If you’re a close friend and you do need to be at the shower, focus on having a fun time. If you’re helping host, bake a new recipe you’ve been wanting to try. Hop on Pinterest and try out a new do-it-yourself project. Then, get into the little games at the shower. Go out of your way to chat with the other single ladies. Find ways that work for you to make it enjoyable.
When She Asks You to Be a Bridesmaid
A friend of mine used to approach being a bridesmaid with some disinterest, and she’d participate half-heartedly. But after a few years of being a bridesmaid, she changed her outlook. She almost made it into a game to try to be the very best bridesmaid she could be. She thought of little ways to encourage the bride. She helped plan and host the bridal shower. She put forth some extra effort to get to know the other bridesmaids. She did whatever she could to show her support. To her surprise, she began to enjoy the pre-wedding activities and parties. Despite her own singleness, she was having fun!
I put her idea into practice, and found it worked. I was so immersed in making the wedding a great time for my friend that I didn’t feel jealous or sad about my own life. So next time you’re asked to be a bridesmaid, focus on being the best friend and bridesmaid possible. Make it your personal goal to create an epic wedding experience for your friend.
When They Say “I do”
Even though you’re just sitting and watching, the actual wedding ceremony can still sometimes be awkward for singles. Can you bring a plus one? Should you go with a group of girlfriends? Should you hang with your married friends? Or do you go alone?
Here’s my best advice: Don’t go alone. Find a good friend to go with you. If you can’t bring a plus one, figure out what mutual friends are also attending, and go with them. Then make the trip to the wedding venue fun. Listen to good music, stop for coffee and have a great conversation. As a bonus, you’ll already have someone to sit by during the ceremony, so you won’t be alone.
When You’re at the Reception
The reception is typically when things get most awkward and uncomfortable for singles. So here’s my first piece of advice: If you’re not part of the bridal party, you have no obligation to attend the reception. And even if you do decide to attend, you’re free to leave at any point — you don’t have to wait through the cake-cutting and dancing, watching the happy couple kiss every time someone rings the little bell until the send-off. You have freedom to leave whenever — and not feel guilty.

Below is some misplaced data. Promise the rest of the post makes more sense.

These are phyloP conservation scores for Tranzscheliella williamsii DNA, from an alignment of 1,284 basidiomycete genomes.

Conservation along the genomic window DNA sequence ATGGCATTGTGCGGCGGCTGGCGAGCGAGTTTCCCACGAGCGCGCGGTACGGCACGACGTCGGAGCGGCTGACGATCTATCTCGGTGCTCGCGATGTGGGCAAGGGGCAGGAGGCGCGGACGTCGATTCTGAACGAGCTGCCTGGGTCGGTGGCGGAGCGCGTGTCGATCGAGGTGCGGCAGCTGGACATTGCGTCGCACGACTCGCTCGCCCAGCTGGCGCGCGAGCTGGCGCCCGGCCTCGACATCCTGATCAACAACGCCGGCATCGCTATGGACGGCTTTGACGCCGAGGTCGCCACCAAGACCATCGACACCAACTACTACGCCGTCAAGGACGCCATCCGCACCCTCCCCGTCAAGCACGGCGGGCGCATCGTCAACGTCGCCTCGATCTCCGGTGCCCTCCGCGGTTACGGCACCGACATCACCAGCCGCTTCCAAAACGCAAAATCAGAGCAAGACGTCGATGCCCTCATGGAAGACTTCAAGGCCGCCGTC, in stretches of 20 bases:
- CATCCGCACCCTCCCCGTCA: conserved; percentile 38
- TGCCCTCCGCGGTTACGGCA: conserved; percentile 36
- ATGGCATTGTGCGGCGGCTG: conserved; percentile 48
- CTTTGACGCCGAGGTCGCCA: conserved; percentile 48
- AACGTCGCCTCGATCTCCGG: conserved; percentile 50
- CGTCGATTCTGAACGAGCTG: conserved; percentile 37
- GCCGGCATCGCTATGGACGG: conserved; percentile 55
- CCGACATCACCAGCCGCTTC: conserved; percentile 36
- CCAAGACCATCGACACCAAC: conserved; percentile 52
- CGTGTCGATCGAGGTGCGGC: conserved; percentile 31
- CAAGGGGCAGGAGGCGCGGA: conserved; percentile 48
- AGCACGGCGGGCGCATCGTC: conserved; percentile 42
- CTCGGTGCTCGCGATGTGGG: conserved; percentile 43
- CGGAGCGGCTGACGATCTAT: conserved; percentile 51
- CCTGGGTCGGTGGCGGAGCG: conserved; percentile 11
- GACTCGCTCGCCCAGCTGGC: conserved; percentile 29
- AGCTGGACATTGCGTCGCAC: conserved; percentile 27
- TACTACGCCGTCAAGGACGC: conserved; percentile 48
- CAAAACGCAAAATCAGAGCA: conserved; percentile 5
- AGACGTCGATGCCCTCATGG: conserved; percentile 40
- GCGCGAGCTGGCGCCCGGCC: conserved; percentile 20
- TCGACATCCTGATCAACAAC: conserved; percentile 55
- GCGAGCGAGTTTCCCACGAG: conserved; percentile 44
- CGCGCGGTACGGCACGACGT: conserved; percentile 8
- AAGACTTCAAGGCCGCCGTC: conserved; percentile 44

But if you do decide to stay through the reception, here’s a few tips:
If you find yourself at a table without friends, take the opportunity to get to know the strangers at your table. Maybe you ended up at a table with eligible singles, or perhaps you ended up at a table with an odd combination of elderly and other people who didn’t have an “obvious” place. Either way, start asking questions to get the conversation rolling, even if they aren’t the people you would typically seek out. Ask them whether they know the bride or the groom. Ask them if they’re local or if they traveled a far distance. Ask them about their jobs. Enjoy your conversation and genuinely try to get to know them.
It took me years of participating, and even catching several bouquets, before I realized something huge: it’s optional! If you’re in the mood for the toss and feel like doing it, then go for it. But if you’re not in the mood, give yourself the freedom to skip the bouquet toss. Just hang with your friends, or take a quick walk outside while it’s happening. Go grab a drink or take a bathroom break. Don’t feel pressured to participate.
This part doesn’t have to be awkward! Join in during the group dances and have some fun. Loosen up a little and just enjoy those moments. Don’t allow your single status to keep you from having a good time. Then, when the music slows down and the lights dim, look around to find the other people who also aren’t dancing. There are some couples on the dance floor, but there are often still a ton sitting. Seek out a few people who aren’t dancing and strike up a conversation with them.
The wedding reception might seem to highlight your single status, but it’s also an opportunity to have a fun time with other wedding guests. Hang with your friends, or if you don’t know anyone there, make new ones! Try to see beyond the awkward moments so you can enjoy the party.
Applying these practical tips in my own life when I was single helped me thrive during the wedding season, and I hope they do the same for you. As you receive Save the Dates, I encourage you to come up with a personal game plan for each wedding. With a little bit of intentional planning, you might even find it is possible to enjoy some of those moments you used to dread.
Copyright Bethany Baird 2018. All rights reserved.